Folha de S. Paulo, 1st July 1982
by Plinio Corrêa de Oliveira
I am imagining a small episode: A foreigner owns land in Brazil and is surprised at finding a termite hill on some corner of his property. Since he is a friend of good order, he instinctively dislikes any knobby, suspicious and useless outgrowth or protuberance. So, he has the termite hill razed, the fleeing insects killed, and those obstinately remaining in the crater buried with new dirt. Once this is accomplished he feels happy and victorious.
Days later, he finds another hill being formed elsewhere on the property: surprise, fury, a new operation to raze the unexpected and unaesthetic knob. Identical persecution of the termites. A new “victory,” a new euphoria.
But our foreigner asks himself if both ugly phenomena do not have a common cause. As his eyes cover the considerable distance between the two sites, he finds nothing that could link one hill to the other, and utters a sigh of relief. There was nothing. And how could there have been something between two termite hills so far apart?
The problem is that, besides being a foreigner unaware of the mysterious world of termites and hills, he did not perceive that termites have wings and thus can build new nests at considerable distances from their homes.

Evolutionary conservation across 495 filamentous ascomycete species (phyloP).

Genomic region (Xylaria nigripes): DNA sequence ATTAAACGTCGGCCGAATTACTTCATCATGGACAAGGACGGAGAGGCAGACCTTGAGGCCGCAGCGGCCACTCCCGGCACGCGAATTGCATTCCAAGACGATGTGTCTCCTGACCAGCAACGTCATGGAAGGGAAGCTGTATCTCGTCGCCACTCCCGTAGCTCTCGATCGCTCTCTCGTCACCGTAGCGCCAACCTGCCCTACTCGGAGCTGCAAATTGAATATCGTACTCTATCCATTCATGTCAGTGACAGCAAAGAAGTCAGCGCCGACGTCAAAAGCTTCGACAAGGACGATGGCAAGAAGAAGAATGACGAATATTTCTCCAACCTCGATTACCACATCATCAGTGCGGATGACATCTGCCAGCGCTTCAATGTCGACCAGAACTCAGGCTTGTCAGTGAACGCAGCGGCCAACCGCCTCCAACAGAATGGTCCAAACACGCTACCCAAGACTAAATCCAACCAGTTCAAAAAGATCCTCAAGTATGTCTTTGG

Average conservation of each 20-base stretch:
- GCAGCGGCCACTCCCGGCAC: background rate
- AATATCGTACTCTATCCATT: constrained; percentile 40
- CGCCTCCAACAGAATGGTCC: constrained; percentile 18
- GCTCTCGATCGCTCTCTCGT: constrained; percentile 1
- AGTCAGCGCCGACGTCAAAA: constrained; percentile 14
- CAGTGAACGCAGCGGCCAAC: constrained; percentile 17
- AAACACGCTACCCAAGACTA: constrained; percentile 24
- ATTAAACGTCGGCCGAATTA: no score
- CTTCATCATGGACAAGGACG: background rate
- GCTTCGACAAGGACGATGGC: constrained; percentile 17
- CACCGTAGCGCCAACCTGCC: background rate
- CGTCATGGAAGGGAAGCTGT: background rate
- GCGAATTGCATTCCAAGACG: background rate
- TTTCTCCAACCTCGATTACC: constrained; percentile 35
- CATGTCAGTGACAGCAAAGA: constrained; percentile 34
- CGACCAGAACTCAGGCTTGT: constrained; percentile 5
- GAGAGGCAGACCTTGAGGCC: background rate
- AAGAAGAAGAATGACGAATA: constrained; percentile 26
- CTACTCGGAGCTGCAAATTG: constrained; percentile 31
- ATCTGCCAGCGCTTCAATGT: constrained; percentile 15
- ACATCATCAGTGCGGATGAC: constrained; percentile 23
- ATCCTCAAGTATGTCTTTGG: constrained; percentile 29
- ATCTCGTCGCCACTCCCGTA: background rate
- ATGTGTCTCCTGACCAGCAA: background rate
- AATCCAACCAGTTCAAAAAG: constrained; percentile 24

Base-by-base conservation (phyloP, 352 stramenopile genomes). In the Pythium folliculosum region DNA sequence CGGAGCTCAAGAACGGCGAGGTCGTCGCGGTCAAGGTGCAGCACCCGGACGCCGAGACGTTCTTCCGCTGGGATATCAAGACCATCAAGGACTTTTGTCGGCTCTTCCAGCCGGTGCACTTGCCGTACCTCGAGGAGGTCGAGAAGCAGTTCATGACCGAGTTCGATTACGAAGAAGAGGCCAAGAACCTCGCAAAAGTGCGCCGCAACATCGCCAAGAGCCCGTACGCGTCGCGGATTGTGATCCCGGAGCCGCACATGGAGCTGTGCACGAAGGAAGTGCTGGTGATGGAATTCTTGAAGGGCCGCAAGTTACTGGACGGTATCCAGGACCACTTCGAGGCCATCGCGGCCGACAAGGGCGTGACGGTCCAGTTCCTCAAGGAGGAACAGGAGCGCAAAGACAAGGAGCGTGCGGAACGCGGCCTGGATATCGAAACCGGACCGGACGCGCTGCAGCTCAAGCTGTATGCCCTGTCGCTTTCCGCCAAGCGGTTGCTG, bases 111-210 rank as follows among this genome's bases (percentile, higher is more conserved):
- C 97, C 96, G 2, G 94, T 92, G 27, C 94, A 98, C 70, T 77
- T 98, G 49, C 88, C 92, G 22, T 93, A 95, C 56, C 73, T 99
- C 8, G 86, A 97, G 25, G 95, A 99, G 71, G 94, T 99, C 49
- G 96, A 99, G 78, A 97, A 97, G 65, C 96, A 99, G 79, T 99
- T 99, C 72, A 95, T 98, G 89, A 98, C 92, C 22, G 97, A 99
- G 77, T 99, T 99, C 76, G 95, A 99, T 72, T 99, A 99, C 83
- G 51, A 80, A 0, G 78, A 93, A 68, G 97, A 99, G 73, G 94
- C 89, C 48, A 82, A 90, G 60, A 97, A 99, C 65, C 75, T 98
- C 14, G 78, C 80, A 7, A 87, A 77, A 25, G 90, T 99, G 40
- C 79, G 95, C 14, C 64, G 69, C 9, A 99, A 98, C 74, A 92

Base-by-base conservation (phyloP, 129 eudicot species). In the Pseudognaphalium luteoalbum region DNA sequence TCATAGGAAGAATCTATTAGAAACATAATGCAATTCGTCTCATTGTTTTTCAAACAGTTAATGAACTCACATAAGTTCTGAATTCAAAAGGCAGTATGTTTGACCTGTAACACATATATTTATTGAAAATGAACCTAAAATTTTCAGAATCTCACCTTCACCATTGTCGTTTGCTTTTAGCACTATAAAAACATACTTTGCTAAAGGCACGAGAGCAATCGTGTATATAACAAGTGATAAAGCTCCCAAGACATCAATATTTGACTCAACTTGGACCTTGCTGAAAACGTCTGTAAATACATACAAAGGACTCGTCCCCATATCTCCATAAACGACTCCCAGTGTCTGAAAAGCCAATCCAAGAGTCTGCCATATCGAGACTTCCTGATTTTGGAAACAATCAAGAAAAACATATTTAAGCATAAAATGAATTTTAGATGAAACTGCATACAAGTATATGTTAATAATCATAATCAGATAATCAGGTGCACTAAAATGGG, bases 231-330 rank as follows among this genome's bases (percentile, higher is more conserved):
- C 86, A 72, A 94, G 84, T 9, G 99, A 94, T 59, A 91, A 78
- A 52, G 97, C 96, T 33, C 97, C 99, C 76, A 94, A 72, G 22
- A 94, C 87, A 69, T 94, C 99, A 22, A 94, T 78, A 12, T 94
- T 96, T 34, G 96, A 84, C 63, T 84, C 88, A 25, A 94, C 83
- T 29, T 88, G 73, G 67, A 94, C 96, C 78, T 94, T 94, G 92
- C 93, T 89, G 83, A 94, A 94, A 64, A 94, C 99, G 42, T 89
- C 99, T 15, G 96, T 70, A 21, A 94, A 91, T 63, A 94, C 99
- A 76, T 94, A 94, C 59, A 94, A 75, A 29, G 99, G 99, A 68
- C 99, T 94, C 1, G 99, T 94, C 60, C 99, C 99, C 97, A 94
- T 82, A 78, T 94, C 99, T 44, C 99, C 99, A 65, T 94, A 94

For decades I have been an enthusiast of the idea of our Luso-American country having increasingly closer ties to its Hispano-American neighbors and, as the most practical and immediate step, closer relationships among the Iberian peoples of South America. Within my own scope of action I have worked untiringly for this. The evidence of this is the growth of the TFPs in nine South American nations. I do not say ten because we have no TFP in Paraguay. This is enough to show how much I love and respect these sister nations.
So, without going over the Falklands War issue, I simply call to mind that communist action, cunningly working its way into the field of Argentina’s international interests, suddenly appeared in the deceitful form of an offer of military aid. At the same time the little, home-grown, extreme leftist groups which had been so persecuted and held back until now, began to appear in collusions in the Casa Rosada and in prominent foreign assignments. If the Argentine public, enlightened by two lucid and skillfully written communiqués of the Argentine TFP, had not bravely rejected communist collaboration, the country’s modest communist termite colony would have swollen unrestrainedly and attempted to change the whole nation into a gigantic termite hill.
To what extremes could things have gone as a result of the fact that Argentina’s old and most appealing claim over the Falklands was abruptly revived by the Galtieri regime precisely at the moment that internal and external circumstances gave Russia the best opportunity to make a gain?
But, to say the least, Russia came out of the episode like a pickpocket caught with his hand in his victim’s pocket, that is, in the very act of intervening in a South American nation through internal and external pressures, moved by its ideological expansionism.